Tuesday 1 May / 8 a.m. / McDonald's, 639 Newmarket Road, Cambridge CB5 8WL
Last September, McDonald's workers in Cambridge and Crayford (south-east London) took historic strike action. Tomorrow they're striking again, with staff at three more restaurants in Manchester and Watford joining them! They're still fighting for a choice of fixed hours, still for decent pay (£10 an hour), and now for equal pay for young workers: see the Fast Food Rights blog for more information.Read more
As the NHS approaches its 70th birthday on July 5, there is plenty for us to celebrate and defend.Read more
On 7 April Eastbourne People's Assembly presented Protestival, an event, which explored and celebrated ways to engage new people into activism and action using creative arts but also to nourish and maintain enthusiasm amongst campaigners.Read more
Wednesday 4 April / 7.30 p.m. / River Lane Centre, River Lane, Cambridge CB5 8HP
Everyone's welcome at our April meeting, at the wheelchair-accessible River Lane Centre (halfway along the road, opposite the junction with Beche Road and next to a small playground). As always we'll agree the agenda at the start, but here's the draft which circulated on our mailing list last week.Read more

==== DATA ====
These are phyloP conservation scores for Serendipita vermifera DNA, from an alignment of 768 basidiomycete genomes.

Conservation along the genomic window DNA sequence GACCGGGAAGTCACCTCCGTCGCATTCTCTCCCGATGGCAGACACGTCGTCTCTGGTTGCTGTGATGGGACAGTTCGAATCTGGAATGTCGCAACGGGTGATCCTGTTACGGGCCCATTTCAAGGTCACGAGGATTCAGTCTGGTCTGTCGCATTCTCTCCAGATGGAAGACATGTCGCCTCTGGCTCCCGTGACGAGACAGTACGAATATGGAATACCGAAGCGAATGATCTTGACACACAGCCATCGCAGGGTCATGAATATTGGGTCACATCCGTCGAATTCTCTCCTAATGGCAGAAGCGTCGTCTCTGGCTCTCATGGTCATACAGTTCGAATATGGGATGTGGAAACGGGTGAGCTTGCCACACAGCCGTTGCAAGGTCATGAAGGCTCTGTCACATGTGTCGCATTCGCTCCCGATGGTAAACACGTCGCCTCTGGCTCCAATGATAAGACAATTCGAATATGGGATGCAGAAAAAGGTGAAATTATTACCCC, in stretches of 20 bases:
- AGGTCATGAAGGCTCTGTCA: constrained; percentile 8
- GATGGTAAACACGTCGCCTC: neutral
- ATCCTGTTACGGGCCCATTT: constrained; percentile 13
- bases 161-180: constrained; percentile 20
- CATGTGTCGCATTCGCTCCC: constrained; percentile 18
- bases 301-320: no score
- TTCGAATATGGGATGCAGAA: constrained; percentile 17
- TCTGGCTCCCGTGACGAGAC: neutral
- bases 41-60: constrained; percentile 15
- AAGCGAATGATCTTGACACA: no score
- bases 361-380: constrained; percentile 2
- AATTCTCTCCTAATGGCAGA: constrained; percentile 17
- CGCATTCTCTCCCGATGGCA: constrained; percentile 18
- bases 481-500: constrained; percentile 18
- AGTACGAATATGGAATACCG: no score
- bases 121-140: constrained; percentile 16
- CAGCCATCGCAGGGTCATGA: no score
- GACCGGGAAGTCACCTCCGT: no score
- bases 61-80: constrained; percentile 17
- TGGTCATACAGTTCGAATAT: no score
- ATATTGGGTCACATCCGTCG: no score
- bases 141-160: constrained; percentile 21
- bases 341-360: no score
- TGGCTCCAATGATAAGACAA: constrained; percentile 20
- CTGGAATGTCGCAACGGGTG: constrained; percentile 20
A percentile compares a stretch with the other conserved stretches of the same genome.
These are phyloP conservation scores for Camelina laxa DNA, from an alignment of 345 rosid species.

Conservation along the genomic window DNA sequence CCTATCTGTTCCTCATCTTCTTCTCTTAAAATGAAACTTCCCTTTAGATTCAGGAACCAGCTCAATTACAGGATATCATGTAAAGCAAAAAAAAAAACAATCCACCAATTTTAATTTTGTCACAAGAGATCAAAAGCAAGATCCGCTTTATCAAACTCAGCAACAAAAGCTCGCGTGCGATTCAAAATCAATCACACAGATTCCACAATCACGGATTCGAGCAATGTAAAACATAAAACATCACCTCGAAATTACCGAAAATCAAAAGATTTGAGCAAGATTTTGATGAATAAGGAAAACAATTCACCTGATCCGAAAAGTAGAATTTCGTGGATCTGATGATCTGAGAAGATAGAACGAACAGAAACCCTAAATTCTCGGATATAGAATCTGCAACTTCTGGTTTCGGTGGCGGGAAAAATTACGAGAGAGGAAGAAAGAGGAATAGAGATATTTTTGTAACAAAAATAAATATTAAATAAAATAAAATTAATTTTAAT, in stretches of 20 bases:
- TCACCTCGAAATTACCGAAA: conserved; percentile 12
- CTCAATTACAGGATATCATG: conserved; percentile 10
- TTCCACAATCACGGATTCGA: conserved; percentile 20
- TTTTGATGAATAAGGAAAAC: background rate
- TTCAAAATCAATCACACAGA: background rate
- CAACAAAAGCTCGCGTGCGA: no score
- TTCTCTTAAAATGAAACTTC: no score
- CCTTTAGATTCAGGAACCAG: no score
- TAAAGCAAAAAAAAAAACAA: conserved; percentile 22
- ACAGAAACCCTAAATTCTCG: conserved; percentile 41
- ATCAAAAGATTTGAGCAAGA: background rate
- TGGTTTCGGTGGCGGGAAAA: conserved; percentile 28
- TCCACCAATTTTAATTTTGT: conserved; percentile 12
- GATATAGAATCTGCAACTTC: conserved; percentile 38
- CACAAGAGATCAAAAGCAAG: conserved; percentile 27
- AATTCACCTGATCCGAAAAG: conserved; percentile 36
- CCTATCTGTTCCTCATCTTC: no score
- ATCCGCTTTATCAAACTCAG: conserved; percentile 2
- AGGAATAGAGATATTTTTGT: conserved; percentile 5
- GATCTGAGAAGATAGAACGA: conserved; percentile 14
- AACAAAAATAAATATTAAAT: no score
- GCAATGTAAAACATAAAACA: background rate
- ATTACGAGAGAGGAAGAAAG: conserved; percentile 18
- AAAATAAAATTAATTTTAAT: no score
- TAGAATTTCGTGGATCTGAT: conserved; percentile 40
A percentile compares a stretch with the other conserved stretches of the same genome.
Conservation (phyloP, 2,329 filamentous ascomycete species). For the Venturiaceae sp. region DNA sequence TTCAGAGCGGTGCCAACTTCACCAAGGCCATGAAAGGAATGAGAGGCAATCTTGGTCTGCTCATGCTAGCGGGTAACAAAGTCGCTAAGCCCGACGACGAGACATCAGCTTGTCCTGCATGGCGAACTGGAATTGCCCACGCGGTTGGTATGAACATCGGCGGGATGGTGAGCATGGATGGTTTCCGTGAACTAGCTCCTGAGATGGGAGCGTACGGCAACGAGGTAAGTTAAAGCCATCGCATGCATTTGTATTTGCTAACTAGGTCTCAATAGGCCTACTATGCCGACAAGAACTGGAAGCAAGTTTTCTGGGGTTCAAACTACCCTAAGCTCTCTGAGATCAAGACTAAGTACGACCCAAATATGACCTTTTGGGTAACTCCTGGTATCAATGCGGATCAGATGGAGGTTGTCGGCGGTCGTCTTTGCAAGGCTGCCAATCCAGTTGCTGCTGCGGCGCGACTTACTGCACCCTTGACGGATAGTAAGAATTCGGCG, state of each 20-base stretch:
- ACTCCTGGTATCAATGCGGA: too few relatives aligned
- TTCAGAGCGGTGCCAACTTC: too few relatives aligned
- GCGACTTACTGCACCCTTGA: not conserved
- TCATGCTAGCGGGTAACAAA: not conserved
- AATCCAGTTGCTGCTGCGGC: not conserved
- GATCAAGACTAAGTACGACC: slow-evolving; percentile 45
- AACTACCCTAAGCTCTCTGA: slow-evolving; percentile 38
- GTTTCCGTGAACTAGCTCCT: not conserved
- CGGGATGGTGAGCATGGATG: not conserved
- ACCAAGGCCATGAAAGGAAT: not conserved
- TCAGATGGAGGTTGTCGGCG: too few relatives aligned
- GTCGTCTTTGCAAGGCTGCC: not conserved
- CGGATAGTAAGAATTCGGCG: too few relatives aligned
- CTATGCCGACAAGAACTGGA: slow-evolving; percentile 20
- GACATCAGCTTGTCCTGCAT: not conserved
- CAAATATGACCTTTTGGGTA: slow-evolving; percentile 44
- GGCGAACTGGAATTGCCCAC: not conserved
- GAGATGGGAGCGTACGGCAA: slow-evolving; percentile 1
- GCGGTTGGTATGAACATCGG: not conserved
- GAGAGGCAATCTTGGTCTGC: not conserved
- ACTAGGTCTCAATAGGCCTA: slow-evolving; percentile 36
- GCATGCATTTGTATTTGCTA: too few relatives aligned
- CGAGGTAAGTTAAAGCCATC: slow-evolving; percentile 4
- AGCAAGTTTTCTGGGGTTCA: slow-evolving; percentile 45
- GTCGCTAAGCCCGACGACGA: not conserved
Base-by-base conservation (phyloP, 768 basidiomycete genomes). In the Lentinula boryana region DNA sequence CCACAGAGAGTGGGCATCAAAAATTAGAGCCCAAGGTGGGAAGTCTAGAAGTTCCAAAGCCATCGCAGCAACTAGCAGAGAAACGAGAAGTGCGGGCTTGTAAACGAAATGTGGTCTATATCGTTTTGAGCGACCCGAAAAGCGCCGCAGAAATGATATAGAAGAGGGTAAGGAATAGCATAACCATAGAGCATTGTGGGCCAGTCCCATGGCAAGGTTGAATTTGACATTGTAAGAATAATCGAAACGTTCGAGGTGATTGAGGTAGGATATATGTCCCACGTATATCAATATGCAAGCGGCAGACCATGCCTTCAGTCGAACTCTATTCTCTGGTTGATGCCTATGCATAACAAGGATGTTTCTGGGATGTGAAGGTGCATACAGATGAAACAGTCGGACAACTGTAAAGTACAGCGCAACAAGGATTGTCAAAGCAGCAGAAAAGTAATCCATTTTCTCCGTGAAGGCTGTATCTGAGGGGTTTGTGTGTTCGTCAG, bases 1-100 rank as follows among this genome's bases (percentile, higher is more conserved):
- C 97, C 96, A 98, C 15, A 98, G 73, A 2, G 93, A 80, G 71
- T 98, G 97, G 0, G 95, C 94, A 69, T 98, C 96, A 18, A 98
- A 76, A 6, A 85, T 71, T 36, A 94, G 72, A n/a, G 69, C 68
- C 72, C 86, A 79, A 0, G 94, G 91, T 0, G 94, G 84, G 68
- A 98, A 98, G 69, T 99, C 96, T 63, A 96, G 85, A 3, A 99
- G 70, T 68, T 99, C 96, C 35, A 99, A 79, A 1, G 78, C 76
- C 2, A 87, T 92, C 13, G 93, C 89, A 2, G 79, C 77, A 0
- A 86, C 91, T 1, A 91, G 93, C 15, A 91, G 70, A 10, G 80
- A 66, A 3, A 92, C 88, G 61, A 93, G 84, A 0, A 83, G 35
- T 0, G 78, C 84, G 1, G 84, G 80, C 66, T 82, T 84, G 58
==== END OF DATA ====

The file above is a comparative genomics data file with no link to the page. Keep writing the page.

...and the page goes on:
Chancellor claims ‘light at end of the tunnel’ in Spring Statement
Tories continue with a policy that makes us worse off.
The Tory Chancellor's Spring Statement was a masterclass in privileged complacency. A series of empty boasts about the strength of the economy are completely undermined by the forecasts of his own Treasury Department.
In those forecasts, economic growth slows to 1.5% this and never gets back above that level in the next 5 years. Real wages are only expected to rise because inflation comes down, which depends on many factors including global commodity prices and the exchange rate of the pound, which are completely beyond the Chancellor's knowledge, let alone his power.Read more
George Osborne's boast that his deficit target has been met is sickening in its complacency. The Tory policy of austerity, which continues to outlive the failed Chancellor, was never about balancing the books. That's why his successor Philip Hammond is sticking with a deeply damaging policy, even though the supposed target has been met.